- Bhaskara I was an Indian mathematician and astronomer born in the 7th century. He is named Bhaskara I to differentiate him from the Indian mathematician (12th century) of the same name. Apart from Brahmagupta, he was the most renowned mathematician who made significant developments to the study of fractions. His most applauded contribution to the sphere of mathematics was the representation of numbers in a positional system.
- He set an example by writing numbers in the Hindu decimal system placing a circle for a zero. Moreover, he provided the commentary in his work Āryabhaṭīyabhāṣya, on the unique rational approximation of the sine function.
- Bhaskara also annotated Aryabhatta’s renowned work, Aryabhatiya. His other books on mathematical astronomy include the Mahābhāskarīya and the Laghubhāskarīya. The satellite Bhaskara was launched by ISRO in 1979 to honor the mathematician.
- Acharya Hemachandra, born in the 12th century in Gujarat, was a prodigy in multiple fields, including mathematics. He was named Candradeva at the time of his birth. The name “Hemachandra” was given to him later in life when he became a part of the Shvetambara sect of Jainism. A scholar of the excellent kind, he gained the title “kalikālasarvajña” which roughly translates to “omniscient one of the degenerate age”.
- He made contributions to the Fibonacci numbers half a century before Fibonacci introduced them in his book “Liber Abaci”.
Important Discoveries in Ancient Indian Mathematics
- India is the first country to discover and use zero in mathematics. Calculus was already worked upon many years before it was actually used by its counterparts in other countries. Bhaskara, the noted mathematician of the 7th century already came up with various algebraic equations and methods. Scholars studied his techniques for a long period.
- Indian scholars in ancient times were deeply involved with the study of negative numbers. Brahmaputra in his notable text Brahmasphuta Siddhanta tried to demystify the concept of negative numbers. His elaboration on the subject dates many years before other mathematicians recognized its significance. His works have been translated into several languages and used as a main source for reference. Brahmasphuta presents the rules of addition and subtraction in case of negative numbers. Those rules acted as a fulcrum for development by later scholars.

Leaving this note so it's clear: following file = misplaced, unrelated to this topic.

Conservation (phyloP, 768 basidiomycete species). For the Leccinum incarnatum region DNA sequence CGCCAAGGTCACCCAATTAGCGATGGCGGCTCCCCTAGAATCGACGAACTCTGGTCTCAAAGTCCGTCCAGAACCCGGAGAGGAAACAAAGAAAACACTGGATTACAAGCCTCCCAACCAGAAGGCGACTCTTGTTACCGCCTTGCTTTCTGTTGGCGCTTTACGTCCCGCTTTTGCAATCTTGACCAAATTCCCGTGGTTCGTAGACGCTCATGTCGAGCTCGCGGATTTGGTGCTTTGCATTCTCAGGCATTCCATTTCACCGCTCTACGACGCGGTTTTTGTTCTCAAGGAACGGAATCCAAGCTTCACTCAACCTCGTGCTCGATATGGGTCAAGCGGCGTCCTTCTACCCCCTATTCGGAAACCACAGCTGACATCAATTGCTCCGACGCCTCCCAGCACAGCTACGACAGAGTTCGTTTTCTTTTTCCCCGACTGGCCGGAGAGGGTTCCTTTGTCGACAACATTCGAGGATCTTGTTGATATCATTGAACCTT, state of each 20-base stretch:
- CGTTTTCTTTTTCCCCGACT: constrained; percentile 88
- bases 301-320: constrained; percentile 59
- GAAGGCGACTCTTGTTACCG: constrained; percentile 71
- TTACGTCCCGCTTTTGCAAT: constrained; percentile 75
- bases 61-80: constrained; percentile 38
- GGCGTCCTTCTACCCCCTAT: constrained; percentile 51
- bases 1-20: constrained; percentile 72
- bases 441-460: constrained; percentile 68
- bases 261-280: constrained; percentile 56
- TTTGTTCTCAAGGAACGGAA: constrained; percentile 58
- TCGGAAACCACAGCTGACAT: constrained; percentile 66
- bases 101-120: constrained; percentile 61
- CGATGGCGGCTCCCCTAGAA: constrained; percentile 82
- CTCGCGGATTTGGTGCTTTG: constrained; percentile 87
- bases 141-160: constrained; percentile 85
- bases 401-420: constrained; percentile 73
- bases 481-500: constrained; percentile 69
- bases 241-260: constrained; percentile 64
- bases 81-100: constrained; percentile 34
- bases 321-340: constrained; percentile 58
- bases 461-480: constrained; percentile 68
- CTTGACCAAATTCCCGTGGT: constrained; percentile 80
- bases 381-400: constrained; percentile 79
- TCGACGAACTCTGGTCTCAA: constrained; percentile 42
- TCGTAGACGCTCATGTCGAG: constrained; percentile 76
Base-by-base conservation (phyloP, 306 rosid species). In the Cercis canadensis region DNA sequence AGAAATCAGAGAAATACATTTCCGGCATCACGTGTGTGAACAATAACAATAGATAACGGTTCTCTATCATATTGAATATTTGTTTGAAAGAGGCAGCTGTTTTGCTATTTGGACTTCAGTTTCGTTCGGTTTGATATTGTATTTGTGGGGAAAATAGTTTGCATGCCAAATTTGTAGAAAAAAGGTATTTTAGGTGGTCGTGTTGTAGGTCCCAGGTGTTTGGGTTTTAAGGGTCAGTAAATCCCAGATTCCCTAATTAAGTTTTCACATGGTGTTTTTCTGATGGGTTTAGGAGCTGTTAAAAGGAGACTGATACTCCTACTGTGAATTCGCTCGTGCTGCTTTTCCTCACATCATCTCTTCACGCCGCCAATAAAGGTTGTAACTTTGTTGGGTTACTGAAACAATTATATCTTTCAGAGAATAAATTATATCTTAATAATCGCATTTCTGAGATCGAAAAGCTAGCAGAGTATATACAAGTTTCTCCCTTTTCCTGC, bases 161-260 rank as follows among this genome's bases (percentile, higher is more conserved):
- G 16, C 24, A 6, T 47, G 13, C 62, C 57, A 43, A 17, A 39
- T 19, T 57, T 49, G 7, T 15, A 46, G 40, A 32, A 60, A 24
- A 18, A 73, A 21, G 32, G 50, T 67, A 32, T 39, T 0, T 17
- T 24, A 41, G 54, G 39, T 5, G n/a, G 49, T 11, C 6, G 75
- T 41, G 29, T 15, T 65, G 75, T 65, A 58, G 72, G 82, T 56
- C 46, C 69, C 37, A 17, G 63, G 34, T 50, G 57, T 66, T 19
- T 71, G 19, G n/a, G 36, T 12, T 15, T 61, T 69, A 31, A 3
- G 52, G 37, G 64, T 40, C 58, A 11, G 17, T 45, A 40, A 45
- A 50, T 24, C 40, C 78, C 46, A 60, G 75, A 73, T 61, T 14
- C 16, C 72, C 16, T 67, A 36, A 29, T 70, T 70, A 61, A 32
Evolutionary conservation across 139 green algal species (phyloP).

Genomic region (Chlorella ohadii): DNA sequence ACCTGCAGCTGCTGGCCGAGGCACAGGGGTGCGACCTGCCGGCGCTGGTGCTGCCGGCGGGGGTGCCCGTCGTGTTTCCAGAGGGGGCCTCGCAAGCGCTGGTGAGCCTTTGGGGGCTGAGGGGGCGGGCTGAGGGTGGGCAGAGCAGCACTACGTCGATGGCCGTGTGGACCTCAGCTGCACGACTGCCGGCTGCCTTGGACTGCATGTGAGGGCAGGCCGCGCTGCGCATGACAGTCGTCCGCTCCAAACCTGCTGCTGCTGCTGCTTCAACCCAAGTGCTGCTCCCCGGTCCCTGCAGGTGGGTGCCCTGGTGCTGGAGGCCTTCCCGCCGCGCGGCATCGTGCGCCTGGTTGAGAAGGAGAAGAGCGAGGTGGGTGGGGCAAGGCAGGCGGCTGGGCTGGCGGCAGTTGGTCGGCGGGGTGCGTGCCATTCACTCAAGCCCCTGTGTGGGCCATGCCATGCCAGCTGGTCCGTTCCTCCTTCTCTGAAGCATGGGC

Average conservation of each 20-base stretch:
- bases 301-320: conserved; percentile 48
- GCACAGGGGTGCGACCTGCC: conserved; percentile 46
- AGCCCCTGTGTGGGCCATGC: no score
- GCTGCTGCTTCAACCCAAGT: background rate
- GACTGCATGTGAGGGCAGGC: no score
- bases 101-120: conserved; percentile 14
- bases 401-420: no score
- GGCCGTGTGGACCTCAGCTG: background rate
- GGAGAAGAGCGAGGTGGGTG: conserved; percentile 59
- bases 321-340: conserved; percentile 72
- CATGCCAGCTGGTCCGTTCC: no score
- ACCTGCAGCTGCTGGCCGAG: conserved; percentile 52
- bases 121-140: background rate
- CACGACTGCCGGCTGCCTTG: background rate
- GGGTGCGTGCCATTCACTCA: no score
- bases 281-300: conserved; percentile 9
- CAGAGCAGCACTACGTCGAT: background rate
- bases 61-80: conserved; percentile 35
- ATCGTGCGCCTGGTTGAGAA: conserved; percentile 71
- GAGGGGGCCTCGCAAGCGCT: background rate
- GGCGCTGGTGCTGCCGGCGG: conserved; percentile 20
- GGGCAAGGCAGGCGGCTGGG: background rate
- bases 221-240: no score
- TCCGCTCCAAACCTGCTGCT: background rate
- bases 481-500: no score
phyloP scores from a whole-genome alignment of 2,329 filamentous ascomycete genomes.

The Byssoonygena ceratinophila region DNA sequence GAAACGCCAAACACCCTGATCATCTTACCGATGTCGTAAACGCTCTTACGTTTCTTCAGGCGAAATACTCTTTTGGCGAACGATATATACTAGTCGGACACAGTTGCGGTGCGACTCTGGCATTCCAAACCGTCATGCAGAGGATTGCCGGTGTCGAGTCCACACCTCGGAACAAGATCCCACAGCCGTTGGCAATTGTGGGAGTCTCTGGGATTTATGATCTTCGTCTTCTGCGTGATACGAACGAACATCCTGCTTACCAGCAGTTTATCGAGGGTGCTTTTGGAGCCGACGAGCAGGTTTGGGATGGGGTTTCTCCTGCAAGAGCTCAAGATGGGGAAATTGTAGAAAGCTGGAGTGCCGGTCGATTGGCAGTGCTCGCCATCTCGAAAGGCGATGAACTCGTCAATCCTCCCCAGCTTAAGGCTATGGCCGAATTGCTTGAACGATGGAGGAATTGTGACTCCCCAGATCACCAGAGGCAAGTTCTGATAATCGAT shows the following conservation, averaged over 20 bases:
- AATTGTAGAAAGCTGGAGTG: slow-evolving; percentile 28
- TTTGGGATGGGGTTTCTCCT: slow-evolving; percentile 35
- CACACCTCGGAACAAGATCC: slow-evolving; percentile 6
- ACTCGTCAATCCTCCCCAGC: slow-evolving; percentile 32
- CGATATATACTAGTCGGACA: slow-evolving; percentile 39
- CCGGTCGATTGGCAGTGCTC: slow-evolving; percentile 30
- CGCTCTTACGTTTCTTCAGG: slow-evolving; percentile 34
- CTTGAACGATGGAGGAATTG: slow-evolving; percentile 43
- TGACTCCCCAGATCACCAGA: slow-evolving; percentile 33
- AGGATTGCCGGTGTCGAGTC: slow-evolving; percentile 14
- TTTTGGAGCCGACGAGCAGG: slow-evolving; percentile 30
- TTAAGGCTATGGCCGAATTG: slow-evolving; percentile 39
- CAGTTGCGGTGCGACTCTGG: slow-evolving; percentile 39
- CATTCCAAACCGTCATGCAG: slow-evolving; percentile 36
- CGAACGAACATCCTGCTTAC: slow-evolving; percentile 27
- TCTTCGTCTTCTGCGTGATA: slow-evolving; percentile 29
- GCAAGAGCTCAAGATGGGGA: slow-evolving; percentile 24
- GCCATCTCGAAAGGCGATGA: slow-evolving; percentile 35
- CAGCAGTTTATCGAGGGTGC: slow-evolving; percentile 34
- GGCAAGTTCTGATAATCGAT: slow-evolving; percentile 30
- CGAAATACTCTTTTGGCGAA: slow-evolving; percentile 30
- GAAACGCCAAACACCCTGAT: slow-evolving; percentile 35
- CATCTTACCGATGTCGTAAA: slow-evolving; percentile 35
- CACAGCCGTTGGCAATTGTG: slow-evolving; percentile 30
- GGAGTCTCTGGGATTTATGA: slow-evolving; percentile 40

- The concept of zero had its roots in Indian history. The concept emerged many years before it gained prominence in other parts of the world. The Bakshali manuscript which is the oldest manuscript in the world stands testimony to this fact. The use of zero made some major developments both in conceptual and applied mathematics.
- Although, Trigonometry as a branch of mathematics was born in Greece, the modern version was discovered by Aryabhatta. Thus, he laid the foundations of the modern trigonometry both in astronomy and general science. The fundamentals of Aryabhatta’s work travelled Europe all the way through Arab. The fractional multiples and trigonometric functions which we find today developed from his treatises.
Oldest and Existing Manuscript of Mathematics
The oldest Indian manuscript that exists today is the Bakshali manuscript. It is not simply Indian’s oldest manuscript but is also the world’s oldest hand-written record on mathematics. This fact surely intrigues each one of us and makes us curious about what Bakshali manuscript has to offer. In brief, this old record consists of mathematical problems, their prosaic solutions, the concept of 0 and a lot more. So, let us look into the details of the Bakshali manuscript.
- The Bakhali manuscript was discovered in 1881 in Bakshali (in present-day Pakistan). It is an unfinished manuscript compiled in the 70 leaves of a birch bark. The script closely resembles Sharada script and the language is Sanskrit.
- It may date back to 224–383 AD or 885–993 AD as per carbon-dating studies. Also, scholars differ in their opinions regarding the period in which the manuscript was composed. Takao Hayashi claims the 7th century to be the age of the manuscript, whereas L. V. Gurjar proposes that it was written between the 2nd century BCE and 2nd century CE. Similarly, the author G.R. Kaye informs that the manuscript was written back in the 12th century.
- The mathematics in the manuscript is broadly divided into two portions. The first section consists of a poem that presents a problem economically. These problems were described in short due to the lack of writing equipment. The second section contains a prose commentary or a detailed solution of the problem. To be precise, an example is given followed by a statement stating the examples’ numerical in tabular form. In the next step, a detailed solution is provided which is followed by the justification of the solution.
- The Bakshali manuscript contains zero as a dot in the place-value calculation. The dot symbol came to be known as a shunya-bindu which literally means the dot of the empty place or dot of nothingness. The big dot was also alternatively used to denote the unknown. Fractions were not separated by a line as is the usage in recent times. The only similarity was that they were written one over the other. The concepts of equalization and square roots are equally present in the manuscript.
Ancient India was a breeding ground for scholars in mathematics. They created inventions that had the potential to revolutionise the world. Only their rich texts and old resources that provide information about them can help us track down these geniuses. This article offers a well-researched overview of ancient Indian mathematics. In every way possible, the scholars expanded and developed mathematics. Their contributions will undoubtedly inspire and be used for future generations.